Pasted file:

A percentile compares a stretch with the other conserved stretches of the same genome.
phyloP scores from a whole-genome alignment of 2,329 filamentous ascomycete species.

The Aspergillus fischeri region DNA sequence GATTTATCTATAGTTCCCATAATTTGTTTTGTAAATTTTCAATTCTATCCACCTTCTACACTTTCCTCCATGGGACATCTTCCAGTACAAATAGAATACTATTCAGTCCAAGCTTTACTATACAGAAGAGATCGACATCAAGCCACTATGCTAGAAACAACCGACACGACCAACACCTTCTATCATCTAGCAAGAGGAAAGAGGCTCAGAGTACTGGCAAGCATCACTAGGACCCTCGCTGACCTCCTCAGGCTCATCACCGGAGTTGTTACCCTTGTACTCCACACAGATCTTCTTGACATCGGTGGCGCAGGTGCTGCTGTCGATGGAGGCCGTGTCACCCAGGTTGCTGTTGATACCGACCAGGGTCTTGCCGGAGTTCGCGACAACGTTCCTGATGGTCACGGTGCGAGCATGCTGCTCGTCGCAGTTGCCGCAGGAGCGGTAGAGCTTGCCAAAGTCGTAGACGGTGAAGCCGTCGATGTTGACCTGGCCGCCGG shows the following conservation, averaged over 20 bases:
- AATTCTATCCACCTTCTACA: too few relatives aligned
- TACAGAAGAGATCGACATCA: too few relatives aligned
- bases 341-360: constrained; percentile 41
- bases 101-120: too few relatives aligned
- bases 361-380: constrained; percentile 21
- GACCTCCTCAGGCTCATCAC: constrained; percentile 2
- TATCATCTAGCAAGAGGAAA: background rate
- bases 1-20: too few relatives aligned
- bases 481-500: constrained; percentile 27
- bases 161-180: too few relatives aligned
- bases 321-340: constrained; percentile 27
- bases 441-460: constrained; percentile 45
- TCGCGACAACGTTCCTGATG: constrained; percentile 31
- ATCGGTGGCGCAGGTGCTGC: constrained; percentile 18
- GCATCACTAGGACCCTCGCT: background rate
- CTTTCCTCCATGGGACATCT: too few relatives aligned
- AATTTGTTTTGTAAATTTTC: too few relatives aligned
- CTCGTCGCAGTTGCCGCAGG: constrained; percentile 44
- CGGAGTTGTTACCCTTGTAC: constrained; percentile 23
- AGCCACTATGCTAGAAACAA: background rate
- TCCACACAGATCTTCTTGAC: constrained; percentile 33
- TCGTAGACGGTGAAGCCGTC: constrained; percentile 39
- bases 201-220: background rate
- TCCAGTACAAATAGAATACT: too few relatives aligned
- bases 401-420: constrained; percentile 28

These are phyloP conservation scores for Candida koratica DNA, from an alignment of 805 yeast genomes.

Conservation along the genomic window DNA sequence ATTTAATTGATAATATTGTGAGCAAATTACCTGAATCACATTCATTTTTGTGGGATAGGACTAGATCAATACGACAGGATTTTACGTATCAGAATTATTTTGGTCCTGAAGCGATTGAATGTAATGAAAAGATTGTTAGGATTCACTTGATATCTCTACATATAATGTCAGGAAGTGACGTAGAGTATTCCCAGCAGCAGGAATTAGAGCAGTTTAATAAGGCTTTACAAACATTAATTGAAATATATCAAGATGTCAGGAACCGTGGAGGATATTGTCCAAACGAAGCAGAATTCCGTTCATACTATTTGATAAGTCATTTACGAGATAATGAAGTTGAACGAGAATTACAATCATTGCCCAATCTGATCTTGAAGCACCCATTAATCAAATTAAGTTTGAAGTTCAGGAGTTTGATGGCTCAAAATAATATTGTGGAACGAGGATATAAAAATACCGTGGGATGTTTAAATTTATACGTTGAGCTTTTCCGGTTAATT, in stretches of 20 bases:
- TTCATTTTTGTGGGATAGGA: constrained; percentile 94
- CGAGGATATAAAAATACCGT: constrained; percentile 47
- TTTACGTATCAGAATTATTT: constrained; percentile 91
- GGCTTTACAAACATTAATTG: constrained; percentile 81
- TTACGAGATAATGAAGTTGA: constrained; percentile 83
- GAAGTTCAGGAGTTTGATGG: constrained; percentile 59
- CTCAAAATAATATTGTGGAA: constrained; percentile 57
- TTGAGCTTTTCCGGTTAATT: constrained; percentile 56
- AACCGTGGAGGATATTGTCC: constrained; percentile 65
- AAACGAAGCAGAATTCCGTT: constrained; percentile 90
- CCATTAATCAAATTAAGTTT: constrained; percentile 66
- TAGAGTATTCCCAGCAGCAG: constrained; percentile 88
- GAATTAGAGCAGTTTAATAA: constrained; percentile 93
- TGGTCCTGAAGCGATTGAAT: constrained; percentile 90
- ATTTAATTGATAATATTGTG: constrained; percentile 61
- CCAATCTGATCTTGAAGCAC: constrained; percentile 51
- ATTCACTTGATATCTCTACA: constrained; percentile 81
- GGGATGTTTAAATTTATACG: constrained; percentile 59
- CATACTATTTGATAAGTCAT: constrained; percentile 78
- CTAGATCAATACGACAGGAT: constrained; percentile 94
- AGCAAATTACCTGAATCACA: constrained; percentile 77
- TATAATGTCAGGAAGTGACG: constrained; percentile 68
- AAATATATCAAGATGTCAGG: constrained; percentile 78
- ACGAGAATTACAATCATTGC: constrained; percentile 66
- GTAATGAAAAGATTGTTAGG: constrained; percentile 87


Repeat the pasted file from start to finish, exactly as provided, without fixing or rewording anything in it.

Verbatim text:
A percentile compares a stretch with the other conserved stretches of the same genome.
phyloP scores from a whole-genome alignment of 2,329 filamentous ascomycete species.

The Aspergillus fischeri region DNA sequence GATTTATCTATAGTTCCCATAATTTGTTTTGTAAATTTTCAATTCTATCCACCTTCTACACTTTCCTCCATGGGACATCTTCCAGTACAAATAGAATACTATTCAGTCCAAGCTTTACTATACAGAAGAGATCGACATCAAGCCACTATGCTAGAAACAACCGACACGACCAACACCTTCTATCATCTAGCAAGAGGAAAGAGGCTCAGAGTACTGGCAAGCATCACTAGGACCCTCGCTGACCTCCTCAGGCTCATCACCGGAGTTGTTACCCTTGTACTCCACACAGATCTTCTTGACATCGGTGGCGCAGGTGCTGCTGTCGATGGAGGCCGTGTCACCCAGGTTGCTGTTGATACCGACCAGGGTCTTGCCGGAGTTCGCGACAACGTTCCTGATGGTCACGGTGCGAGCATGCTGCTCGTCGCAGTTGCCGCAGGAGCGGTAGAGCTTGCCAAAGTCGTAGACGGTGAAGCCGTCGATGTTGACCTGGCCGCCGG shows the following conservation, averaged over 20 bases:
- AATTCTATCCACCTTCTACA: too few relatives aligned
- TACAGAAGAGATCGACATCA: too few relatives aligned
- bases 341-360: constrained; percentile 41
- bases 101-120: too few relatives aligned
- bases 361-380: constrained; percentile 21
- GACCTCCTCAGGCTCATCAC: constrained; percentile 2
- TATCATCTAGCAAGAGGAAA: background rate
- bases 1-20: too few relatives aligned
- bases 481-500: constrained; percentile 27
- bases 161-180: too few relatives aligned
- bases 321-340: constrained; percentile 27
- bases 441-460: constrained; percentile 45
- TCGCGACAACGTTCCTGATG: constrained; percentile 31
- ATCGGTGGCGCAGGTGCTGC: constrained; percentile 18
- GCATCACTAGGACCCTCGCT: background rate
- CTTTCCTCCATGGGACATCT: too few relatives aligned
- AATTTGTTTTGTAAATTTTC: too few relatives aligned
- CTCGTCGCAGTTGCCGCAGG: constrained; percentile 44
- CGGAGTTGTTACCCTTGTAC: constrained; percentile 23
- AGCCACTATGCTAGAAACAA: background rate
- TCCACACAGATCTTCTTGAC: constrained; percentile 33
- TCGTAGACGGTGAAGCCGTC: constrained; percentile 39
- bases 201-220: background rate
- TCCAGTACAAATAGAATACT: too few relatives aligned
- bases 401-420: constrained; percentile 28

These are phyloP conservation scores for Candida koratica DNA, from an alignment of 805 yeast genomes.

Conservation along the genomic window DNA sequence ATTTAATTGATAATATTGTGAGCAAATTACCTGAATCACATTCATTTTTGTGGGATAGGACTAGATCAATACGACAGGATTTTACGTATCAGAATTATTTTGGTCCTGAAGCGATTGAATGTAATGAAAAGATTGTTAGGATTCACTTGATATCTCTACATATAATGTCAGGAAGTGACGTAGAGTATTCCCAGCAGCAGGAATTAGAGCAGTTTAATAAGGCTTTACAAACATTAATTGAAATATATCAAGATGTCAGGAACCGTGGAGGATATTGTCCAAACGAAGCAGAATTCCGTTCATACTATTTGATAAGTCATTTACGAGATAATGAAGTTGAACGAGAATTACAATCATTGCCCAATCTGATCTTGAAGCACCCATTAATCAAATTAAGTTTGAAGTTCAGGAGTTTGATGGCTCAAAATAATATTGTGGAACGAGGATATAAAAATACCGTGGGATGTTTAAATTTATACGTTGAGCTTTTCCGGTTAATT, in stretches of 20 bases:
- TTCATTTTTGTGGGATAGGA: constrained; percentile 94
- CGAGGATATAAAAATACCGT: constrained; percentile 47
- TTTACGTATCAGAATTATTT: constrained; percentile 91
- GGCTTTACAAACATTAATTG: constrained; percentile 81
- TTACGAGATAATGAAGTTGA: constrained; percentile 83
- GAAGTTCAGGAGTTTGATGG: constrained; percentile 59
- CTCAAAATAATATTGTGGAA: constrained; percentile 57
- TTGAGCTTTTCCGGTTAATT: constrained; percentile 56
- AACCGTGGAGGATATTGTCC: constrained; percentile 65
- AAACGAAGCAGAATTCCGTT: constrained; percentile 90
- CCATTAATCAAATTAAGTTT: constrained; percentile 66
- TAGAGTATTCCCAGCAGCAG: constrained; percentile 88
- GAATTAGAGCAGTTTAATAA: constrained; percentile 93
- TGGTCCTGAAGCGATTGAAT: constrained; percentile 90
- ATTTAATTGATAATATTGTG: constrained; percentile 61
- CCAATCTGATCTTGAAGCAC: constrained; percentile 51
- ATTCACTTGATATCTCTACA: constrained; percentile 81
- GGGATGTTTAAATTTATACG: constrained; percentile 59
- CATACTATTTGATAAGTCAT: constrained; percentile 78
- CTAGATCAATACGACAGGAT: constrained; percentile 94
- AGCAAATTACCTGAATCACA: constrained; percentile 77
- TATAATGTCAGGAAGTGACG: constrained; percentile 68
- AAATATATCAAGATGTCAGG: constrained; percentile 78
- ACGAGAATTACAATCATTGC: constrained; percentile 66
- GTAATGAAAAGATTGTTAGG: constrained; percentile 87